On a Thursday night, the two of us wake and lie under the pelting of the roof with a thousand lashes of glass.
His fingers find mine.
I half smile in the dark. How he knows, how the way to live through life’s lashing is to lash yourself to love, to God. The ice whips on at the windows.
The wind slaps. Trees creak loud.
As if you could freeze Spring over.
As if the fiery lake it self could just right freeze over, and what if that was a thing?
For hell to freeze over and evil to cease and the bombs and explosions and houses of horrors and the bluing everyday suffering that goes on down the street and across town and right now close, to just sheet over placid and still. Yeah, that. Please?
By Friday morning, nothing turns on.
Not the lights, the heat, the water. Just the crazy loud kids. You can see it from the kitchen, how the lines are downed and iced sheathed and the world’s turned off, gone stone deaf.
And that’s what you want, to turn off that blaring TV and those nattering talking heads, rip out the power lines to the news and the streams of headlines flashing callous, get numbed and shut down and eat another big square of chocolate with your fingers slid through someone’s, wait till Somebody stops the madness, stops the chaos, and just brings spring.
Cold, Mama… everything is ice cold out there Mama.
Ice swathes every blade of greening grass. The clothespins are entombed shut. Kids hold up tree buds mummified in glass. The world seems upended, disoriented, wrong.
Narnia, Mom! The land of the white witch, always winter, never spring…. Levi holds up a broken branch, and I shake my head, no. No.
The lane’s a sheen, answers so slippery.
When it’s hard to keep your footing is right when you have to keep your faith.
All of Friday and Saturday and Sunday, for over 60 hours, there’s no hydro.
Sunday morning, the farmers with no hydro, they drive in late like us, park in the country chapel’s gravel yard, and one by one, they fill the sanctuary, us, the women and the kids and the men without power knowing where to come, knowing that when you don’t know, you still know where to come. When we were powerless…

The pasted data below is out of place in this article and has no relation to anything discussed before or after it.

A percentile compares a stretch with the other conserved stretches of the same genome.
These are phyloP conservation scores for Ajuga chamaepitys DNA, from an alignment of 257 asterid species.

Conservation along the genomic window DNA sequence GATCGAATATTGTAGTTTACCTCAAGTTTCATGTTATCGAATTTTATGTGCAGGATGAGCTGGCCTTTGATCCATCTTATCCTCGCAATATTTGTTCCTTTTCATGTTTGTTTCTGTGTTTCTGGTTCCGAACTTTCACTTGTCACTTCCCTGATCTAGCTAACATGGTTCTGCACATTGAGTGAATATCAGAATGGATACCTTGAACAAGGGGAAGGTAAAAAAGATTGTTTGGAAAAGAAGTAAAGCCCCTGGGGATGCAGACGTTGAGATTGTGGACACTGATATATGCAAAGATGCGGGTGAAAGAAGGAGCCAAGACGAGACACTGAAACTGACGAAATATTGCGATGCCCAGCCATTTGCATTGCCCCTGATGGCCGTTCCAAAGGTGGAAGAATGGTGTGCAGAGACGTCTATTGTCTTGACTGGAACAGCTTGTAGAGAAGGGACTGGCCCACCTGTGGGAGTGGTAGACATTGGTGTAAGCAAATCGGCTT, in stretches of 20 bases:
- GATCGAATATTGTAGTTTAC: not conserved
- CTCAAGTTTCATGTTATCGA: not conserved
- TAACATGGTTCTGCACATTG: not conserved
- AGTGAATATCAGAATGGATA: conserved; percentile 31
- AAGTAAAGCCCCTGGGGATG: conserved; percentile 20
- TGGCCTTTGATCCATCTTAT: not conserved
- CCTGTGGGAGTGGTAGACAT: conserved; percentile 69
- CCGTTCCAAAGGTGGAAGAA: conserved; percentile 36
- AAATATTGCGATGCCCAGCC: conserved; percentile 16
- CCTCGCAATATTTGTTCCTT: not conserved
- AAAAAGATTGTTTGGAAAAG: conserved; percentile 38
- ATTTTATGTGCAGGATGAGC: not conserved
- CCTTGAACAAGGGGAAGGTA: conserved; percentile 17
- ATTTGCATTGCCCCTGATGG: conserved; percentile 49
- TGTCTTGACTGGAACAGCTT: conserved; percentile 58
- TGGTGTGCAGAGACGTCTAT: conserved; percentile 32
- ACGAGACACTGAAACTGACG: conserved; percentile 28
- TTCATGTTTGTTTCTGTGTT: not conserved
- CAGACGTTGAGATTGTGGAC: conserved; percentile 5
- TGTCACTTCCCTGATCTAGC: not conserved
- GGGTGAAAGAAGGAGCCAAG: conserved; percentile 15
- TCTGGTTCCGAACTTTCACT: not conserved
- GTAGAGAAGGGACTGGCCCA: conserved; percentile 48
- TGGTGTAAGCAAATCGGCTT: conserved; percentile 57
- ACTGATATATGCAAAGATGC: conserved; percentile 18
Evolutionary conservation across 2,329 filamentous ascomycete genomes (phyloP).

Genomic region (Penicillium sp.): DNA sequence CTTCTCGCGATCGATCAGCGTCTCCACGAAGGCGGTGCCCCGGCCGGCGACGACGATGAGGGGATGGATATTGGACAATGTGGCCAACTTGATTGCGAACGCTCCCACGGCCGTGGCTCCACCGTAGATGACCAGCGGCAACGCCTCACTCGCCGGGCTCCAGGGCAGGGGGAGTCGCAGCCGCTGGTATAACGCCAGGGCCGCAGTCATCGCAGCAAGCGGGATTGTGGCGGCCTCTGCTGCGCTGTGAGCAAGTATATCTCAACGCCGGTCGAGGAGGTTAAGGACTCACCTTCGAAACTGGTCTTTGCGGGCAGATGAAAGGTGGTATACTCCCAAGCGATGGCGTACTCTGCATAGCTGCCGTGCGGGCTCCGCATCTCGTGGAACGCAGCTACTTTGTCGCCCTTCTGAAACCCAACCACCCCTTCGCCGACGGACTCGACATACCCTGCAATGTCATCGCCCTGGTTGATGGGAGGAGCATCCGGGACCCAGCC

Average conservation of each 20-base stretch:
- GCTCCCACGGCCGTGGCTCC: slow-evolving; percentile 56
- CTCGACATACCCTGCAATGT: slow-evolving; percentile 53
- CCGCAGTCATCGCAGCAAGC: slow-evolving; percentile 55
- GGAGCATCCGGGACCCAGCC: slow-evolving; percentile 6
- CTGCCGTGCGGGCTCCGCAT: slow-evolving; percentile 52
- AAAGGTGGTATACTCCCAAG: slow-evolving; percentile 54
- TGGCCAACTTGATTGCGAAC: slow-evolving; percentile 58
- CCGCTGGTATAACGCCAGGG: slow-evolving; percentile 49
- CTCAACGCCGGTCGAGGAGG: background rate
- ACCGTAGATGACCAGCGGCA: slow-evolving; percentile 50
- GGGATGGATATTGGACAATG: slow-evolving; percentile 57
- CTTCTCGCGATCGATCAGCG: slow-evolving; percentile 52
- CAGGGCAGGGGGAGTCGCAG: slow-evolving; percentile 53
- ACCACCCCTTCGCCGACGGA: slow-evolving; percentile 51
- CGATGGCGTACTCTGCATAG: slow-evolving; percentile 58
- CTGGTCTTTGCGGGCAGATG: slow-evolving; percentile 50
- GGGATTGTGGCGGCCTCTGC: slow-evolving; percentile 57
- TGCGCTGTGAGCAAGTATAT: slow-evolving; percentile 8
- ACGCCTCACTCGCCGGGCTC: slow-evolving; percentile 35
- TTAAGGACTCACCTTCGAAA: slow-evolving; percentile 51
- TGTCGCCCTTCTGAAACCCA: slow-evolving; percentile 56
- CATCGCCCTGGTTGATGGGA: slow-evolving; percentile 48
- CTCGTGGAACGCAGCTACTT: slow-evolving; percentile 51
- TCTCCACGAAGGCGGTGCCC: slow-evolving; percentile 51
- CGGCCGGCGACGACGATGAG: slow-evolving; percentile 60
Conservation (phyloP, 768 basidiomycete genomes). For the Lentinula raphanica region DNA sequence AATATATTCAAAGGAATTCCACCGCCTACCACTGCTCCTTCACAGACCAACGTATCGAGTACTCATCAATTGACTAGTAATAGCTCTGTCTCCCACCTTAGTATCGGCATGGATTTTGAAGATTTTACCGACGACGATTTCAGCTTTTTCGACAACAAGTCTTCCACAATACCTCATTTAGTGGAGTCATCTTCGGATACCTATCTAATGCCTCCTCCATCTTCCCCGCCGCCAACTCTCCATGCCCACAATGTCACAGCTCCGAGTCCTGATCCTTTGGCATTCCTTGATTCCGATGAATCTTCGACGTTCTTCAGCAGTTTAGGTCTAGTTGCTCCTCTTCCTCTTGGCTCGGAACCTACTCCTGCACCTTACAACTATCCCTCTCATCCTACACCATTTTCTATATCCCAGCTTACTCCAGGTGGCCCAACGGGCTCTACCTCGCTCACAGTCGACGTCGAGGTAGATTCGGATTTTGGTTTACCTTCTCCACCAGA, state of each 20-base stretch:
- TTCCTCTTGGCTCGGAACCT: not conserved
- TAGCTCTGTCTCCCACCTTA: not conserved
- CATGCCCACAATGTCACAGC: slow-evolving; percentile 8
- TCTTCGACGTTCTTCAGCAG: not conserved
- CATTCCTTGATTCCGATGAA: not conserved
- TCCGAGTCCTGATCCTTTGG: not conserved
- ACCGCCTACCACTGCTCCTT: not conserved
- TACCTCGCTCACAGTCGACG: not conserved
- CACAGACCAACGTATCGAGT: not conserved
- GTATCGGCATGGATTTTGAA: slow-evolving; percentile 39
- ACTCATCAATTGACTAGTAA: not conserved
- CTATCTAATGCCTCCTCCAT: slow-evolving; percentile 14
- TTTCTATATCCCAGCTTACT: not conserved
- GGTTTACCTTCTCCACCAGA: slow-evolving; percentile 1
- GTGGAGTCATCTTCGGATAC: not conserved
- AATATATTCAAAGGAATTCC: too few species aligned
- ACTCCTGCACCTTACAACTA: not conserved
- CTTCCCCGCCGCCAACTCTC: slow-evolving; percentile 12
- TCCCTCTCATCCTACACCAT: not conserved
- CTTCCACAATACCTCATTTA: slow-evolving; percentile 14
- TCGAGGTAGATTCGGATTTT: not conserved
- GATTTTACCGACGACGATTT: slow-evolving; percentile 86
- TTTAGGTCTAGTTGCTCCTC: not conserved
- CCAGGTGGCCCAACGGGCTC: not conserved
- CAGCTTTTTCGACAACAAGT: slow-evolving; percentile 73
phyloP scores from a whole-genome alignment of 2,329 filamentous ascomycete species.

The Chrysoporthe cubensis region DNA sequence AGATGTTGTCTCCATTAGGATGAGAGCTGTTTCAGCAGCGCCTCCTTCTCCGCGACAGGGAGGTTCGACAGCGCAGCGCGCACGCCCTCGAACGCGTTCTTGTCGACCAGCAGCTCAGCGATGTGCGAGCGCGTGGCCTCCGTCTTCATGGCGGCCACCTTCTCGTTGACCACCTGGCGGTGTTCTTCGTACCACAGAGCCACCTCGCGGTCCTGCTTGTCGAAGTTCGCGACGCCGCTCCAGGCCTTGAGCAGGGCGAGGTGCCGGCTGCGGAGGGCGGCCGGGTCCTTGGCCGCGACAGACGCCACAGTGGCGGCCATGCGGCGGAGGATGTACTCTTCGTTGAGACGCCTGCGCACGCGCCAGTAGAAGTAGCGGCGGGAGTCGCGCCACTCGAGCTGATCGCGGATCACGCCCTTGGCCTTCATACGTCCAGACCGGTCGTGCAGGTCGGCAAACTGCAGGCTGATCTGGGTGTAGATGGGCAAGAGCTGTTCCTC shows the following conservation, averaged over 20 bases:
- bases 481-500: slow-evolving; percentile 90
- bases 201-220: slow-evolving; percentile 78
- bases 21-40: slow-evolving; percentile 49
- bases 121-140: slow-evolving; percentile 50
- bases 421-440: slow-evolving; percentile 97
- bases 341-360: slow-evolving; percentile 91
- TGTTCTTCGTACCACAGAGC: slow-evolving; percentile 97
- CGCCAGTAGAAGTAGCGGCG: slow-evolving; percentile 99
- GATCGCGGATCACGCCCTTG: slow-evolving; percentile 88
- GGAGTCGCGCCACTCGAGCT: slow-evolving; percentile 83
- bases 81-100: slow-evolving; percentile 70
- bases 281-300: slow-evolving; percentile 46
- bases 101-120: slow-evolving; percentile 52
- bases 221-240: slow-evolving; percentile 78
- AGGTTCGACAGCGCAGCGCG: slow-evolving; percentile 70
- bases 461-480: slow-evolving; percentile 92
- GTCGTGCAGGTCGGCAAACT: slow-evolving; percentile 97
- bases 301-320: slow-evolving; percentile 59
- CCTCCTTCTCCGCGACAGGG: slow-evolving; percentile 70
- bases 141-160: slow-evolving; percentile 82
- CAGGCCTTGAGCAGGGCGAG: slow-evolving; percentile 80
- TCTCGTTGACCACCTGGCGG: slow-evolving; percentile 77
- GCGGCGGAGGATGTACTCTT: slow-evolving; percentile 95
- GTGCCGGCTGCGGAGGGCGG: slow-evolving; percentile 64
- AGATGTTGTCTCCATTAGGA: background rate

And I watch farmers’ hands, gnarled and work creased, how they raise them and fold them and slide them into pockets, the powerless who can do the powering thing and come.
Monday, a bomb goes off and then another one, and we stagger, life on this side of the race is hard right to the finish.
And Tuesday there’s Gosnell and we’d rather turn away and in bearing witness, we bear the weight of glory, of God who bears sins and rises, and redemption requires testimony.
And Wednesday night a cloud lifts the sky over Texas and balls of fire fly and marriages wither and headlines scream and babies cry and prodigals run farther and who can even ask why?
Whole sheets of ice slide off the roof and everything’s falling and fallen, turned upside down, and in our falling, in all our falling —
there’s only one Tree reaching out of the sheer rock face going down.
You’ve got to reach for the only Hope.
In the midst of the pelting and the exploding and all this breaking, we grab hold of the One Tree, the Tree on which He hung, and we hold on to Him with all we have, those beams stretched wide open to catch us.
There’s nothing else to hold on to but God.
But who knew in the falling, when we thought we were reaching — the limbs of that Tree, that love, were reaching for us.
In our falling — it’s the Tree that catches us.
It’s the Tree that’s holding you. When you’re trying to just hold on, is when He’s really holding on to you.
God. has. it.
He has you.
Instead of explaining our suffering, God shares it — because He knows mere answers are cold and His arms are warm.
The tips of the branches drip all across the fields.
And the woods weep.
And the cold and the bloodied and the messy are held.
The kids stand under reaching limbs, the weeping, their cheeks wet.
And through the washing tears of the world, we see and taste the tears of God.